Our sales may be materially adversely impacted by COVID-19.
Our sales efforts include in-person meetings with customers and potential customers to discuss our products. Additionally, much of our customers’ sales are conducted in-person by consumers purchasing our products in brick-and-mortar stores. The method and timing of these meetings and the ability of our customers to make in-person sales have been altered due to stay-at-home orders and travel restrictions relating to COVID-19. This limitation on the ability of our sales personnel and our customers to maintain their customary interaction with customers and consumers may negatively affect demand for our products and have a material adverse effect on our results of operations, financial condition and cash flows.
Failure to attract and retain customers to sell the Company’s products could adversely affect sales volume and future profitability.
The Company markets a line of products used by consumers to listen to music. The Company distributes these products through retail channels in the U.S. and independent distributors throughout the rest of the world. The Company is dependent upon its ability to attract and retain a base of customers to sell the Company’s line of products. The Company has broad distribution across many channels including specialty stores, mass merchants, electronics stores and computer retailers. The Company may not be able to maintain customers or model selections and therefore may experience a reduction in its sales revenue until a model is restored to the mix or a lost customer is replaced by a new customer. The loss of business of one or more principal customers or a change in the sales volume from a particular customer could have a material adverse effect on the Company’s sales volume and profitability.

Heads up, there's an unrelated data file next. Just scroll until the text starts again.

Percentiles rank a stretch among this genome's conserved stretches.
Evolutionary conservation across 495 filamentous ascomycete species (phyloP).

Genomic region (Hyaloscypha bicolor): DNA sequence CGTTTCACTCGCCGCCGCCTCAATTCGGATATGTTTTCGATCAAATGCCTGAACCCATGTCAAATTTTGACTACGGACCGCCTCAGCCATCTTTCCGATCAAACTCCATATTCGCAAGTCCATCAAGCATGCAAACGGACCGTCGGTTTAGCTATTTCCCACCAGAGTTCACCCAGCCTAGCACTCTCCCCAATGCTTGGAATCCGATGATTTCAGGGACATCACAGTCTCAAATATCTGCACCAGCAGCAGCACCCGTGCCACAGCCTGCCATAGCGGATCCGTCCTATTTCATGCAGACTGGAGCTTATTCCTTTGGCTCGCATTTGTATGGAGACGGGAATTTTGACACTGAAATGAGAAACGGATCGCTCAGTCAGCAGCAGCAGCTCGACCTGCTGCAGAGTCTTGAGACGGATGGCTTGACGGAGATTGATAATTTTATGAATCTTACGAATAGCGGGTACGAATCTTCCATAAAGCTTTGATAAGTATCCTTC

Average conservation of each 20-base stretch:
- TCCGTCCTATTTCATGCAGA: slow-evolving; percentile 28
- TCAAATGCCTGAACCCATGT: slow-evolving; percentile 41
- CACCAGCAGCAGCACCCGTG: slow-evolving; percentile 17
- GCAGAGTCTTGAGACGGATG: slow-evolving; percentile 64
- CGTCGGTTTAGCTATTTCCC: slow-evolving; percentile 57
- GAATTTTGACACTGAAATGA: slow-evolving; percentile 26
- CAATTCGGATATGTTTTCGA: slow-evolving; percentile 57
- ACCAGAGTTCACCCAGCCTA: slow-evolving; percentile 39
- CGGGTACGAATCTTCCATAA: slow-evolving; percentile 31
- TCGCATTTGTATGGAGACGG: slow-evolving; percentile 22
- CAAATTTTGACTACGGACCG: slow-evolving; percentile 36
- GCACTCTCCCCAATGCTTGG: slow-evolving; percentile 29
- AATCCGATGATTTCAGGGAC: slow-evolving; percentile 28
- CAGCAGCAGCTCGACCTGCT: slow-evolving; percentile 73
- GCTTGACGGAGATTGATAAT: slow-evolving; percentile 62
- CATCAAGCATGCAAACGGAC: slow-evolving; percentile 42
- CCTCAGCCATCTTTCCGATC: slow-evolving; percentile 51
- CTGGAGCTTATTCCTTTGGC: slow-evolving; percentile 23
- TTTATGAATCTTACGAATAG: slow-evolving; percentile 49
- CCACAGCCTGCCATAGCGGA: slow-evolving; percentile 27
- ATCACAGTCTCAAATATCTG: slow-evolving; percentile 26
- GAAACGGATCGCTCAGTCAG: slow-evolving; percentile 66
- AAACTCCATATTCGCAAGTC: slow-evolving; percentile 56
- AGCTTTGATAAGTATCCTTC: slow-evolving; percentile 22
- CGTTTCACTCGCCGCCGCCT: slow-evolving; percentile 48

A shift in customer specifications to lower priced items can reduce profit margins, negatively impacting profitability.